Christmas traditions – what are its origins

Robert Burkett

Each year as winter descends upon the community [and lights begin to shine out the season,] people of faith begin the process anew of celebrating Christmas.

However, Christmas has not always been a time of cheer and celebration. Some historians trace the roots of Christmas back to the pre-Christian days of the Persian and Roman empires, in which some of today’s traditions originated, such as the Christmas tree (which descends from a Roman tradition at its roots), and the idea of a large feast on Christmas, which is traced back to pre-Christian Scandinavian roots as well.

The colorful history of Christmas went well into the modern age under the Puritan movement of the Reformation in the 19th century, which actually condemned the celebration of Christmas and banned it in parts of New England at one point, where it wasn’t considered to be acceptable practice even after the ban was lifted up until the mid-to-late 1800s.

Today, however, traditions that have been passed down through the generations and have taken form from sacred ceremonies have become more accessible to the public than ever before.

In the case of First Southern Baptist Church of Topeka, located near 19th and Gage, many of the church’s traditions  revolve around the story of the birth of Christ, who is embraced as part of the holy trinity of God the Father, God the Son and God the Holy Spirit. They represent this through a candlelight service.

“We come together as a congregation to raise up the light of our savior on Christmas Eve,” said Clark Johnson, senior pastor at the church

Many other denominations celebrate in similarly traditional ways of worship. For example, the Methodist tradition is the “hanging of the greens,” which dates back as far as the pre-Christian days of the Roman empire. The hanging of the greens has continued through the centuries, eventually turning into what Methodists and most other denominations of Christianity do in hanging branches of trees as well as is more commonly practiced in the decoration of a Christmas tree.

“We enjoy the warmth and the community that hanging the greens brings to our church,” said Loretta Ross, assistant pastor at Crestview United Methodist church.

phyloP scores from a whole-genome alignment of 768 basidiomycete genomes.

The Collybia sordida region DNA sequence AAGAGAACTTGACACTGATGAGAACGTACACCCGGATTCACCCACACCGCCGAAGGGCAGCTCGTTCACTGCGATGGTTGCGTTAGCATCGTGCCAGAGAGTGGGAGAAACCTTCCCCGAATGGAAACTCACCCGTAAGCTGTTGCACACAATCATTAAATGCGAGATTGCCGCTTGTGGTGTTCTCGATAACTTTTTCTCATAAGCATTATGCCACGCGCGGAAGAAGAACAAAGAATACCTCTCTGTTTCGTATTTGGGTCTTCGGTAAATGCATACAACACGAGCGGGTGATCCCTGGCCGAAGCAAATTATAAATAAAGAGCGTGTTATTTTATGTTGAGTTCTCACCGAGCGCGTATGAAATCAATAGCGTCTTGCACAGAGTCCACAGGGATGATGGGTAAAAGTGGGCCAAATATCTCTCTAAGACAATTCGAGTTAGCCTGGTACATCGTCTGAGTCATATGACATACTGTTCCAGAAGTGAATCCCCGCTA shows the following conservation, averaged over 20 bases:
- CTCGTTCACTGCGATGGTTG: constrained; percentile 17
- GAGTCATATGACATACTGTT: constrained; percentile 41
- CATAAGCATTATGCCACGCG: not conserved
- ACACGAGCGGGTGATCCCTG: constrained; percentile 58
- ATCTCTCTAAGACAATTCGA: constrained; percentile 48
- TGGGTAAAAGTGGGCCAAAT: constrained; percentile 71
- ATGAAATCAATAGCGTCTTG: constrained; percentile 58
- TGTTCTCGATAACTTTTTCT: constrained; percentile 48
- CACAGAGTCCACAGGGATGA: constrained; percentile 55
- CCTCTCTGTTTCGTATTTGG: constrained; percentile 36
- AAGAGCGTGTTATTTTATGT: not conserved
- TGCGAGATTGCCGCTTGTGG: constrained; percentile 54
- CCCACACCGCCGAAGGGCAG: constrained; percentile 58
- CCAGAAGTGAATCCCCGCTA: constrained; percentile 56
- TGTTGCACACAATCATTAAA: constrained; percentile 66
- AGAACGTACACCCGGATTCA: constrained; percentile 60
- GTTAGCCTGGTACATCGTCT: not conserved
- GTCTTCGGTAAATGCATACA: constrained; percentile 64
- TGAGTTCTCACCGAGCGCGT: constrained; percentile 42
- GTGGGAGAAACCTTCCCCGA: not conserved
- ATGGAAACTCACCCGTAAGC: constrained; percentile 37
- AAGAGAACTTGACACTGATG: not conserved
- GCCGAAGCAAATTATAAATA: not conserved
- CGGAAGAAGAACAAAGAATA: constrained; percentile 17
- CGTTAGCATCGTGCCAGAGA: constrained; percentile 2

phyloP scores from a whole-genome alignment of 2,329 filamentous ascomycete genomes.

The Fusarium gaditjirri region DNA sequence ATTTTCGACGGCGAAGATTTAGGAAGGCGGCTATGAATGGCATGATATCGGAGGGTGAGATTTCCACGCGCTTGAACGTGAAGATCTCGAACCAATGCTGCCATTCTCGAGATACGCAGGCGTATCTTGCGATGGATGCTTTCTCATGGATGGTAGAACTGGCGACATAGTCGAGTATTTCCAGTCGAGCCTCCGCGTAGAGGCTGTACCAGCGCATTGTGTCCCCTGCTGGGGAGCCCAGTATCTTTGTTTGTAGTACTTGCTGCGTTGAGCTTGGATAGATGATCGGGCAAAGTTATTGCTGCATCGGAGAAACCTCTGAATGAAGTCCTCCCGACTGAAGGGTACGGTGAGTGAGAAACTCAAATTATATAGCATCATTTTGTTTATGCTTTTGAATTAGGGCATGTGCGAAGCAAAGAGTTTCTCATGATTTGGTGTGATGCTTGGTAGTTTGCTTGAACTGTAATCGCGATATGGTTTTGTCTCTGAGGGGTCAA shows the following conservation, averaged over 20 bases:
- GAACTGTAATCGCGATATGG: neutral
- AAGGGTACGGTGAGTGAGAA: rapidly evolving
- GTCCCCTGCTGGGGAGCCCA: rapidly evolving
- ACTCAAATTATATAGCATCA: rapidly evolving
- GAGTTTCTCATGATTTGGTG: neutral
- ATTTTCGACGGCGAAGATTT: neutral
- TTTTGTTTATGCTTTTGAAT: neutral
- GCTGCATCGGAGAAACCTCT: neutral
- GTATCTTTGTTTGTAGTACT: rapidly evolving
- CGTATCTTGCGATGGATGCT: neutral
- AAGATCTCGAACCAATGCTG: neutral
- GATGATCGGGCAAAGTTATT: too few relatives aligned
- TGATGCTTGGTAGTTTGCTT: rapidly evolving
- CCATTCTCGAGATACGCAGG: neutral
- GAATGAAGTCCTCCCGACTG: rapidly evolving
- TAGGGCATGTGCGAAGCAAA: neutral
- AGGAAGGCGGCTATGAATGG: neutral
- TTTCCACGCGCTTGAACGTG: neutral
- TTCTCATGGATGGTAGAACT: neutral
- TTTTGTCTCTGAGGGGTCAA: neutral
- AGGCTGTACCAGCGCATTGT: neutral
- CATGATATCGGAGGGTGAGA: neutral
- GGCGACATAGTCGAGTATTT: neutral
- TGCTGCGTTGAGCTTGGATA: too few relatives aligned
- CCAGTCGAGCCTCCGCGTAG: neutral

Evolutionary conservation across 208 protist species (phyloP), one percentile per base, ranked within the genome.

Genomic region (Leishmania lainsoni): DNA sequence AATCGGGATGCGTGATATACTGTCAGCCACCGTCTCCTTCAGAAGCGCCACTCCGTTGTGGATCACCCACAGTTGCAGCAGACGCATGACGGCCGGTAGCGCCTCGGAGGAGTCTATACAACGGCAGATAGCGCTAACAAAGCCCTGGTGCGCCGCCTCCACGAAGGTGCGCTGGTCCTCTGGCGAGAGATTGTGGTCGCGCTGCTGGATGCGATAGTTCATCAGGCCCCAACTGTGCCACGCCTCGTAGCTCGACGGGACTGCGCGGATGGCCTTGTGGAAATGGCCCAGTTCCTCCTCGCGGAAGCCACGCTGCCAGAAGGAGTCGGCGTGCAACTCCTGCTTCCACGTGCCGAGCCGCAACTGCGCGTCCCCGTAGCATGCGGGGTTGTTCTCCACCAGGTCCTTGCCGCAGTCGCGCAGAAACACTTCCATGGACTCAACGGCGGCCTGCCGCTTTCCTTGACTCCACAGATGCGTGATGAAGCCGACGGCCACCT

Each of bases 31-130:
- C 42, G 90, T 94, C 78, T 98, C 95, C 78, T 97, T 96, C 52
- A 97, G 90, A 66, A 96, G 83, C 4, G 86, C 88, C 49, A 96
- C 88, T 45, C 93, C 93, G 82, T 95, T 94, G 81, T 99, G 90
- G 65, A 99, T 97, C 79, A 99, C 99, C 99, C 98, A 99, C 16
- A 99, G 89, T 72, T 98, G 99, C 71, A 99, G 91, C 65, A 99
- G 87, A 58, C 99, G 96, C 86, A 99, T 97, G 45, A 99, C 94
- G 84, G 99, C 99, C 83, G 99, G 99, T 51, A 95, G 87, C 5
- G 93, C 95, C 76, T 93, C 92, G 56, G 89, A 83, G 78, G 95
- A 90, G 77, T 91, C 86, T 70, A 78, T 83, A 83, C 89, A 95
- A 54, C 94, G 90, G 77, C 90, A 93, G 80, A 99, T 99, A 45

Catholic traditions, while similar to many of the protestant denominations in some regards, are unique in other ways. This is illustrated in events such as St. Nicholas Day, celebrated on Dec. 6 every year.  It is a highlight of the Advent season. Each child puts out a shoe the night before St. Nicholas Day in the hope that the kind bishop — with his miter, staff and bag of gifts — will pay a visit. The current “Santa Claus” is modeled after St. Nicholas, but commercialism has tarnished the true story. Many families give gifts on both Dec. 6 as well as Christmas.

While no one from the local Catholic community could be reached for interview prior to this article going to deadline, this writer felt it appropriate to let one of the more notable pontiff’s of the Catholic church speak in this article in reference to another of the traditions of the Catholic faith:

“The Christmas tree is an ancient custom that exalts the value of life, because the evergreen tree remains unchanged through the harshness of winter. When gifts are arranged under the tree, it becomes a symbol of the tree of life, a figure of Christ, God’s greatest gift to all men,” said Pope John Paul II during his angelus audience Dec. 19, 2004.

Regardless of which denomination one belongs to, or where one goes for spiritual celebration this holiday, the season is just another historical touchstone in the time of year that marks the celebration of something like the birth of Christ for those that believe and embrace the message.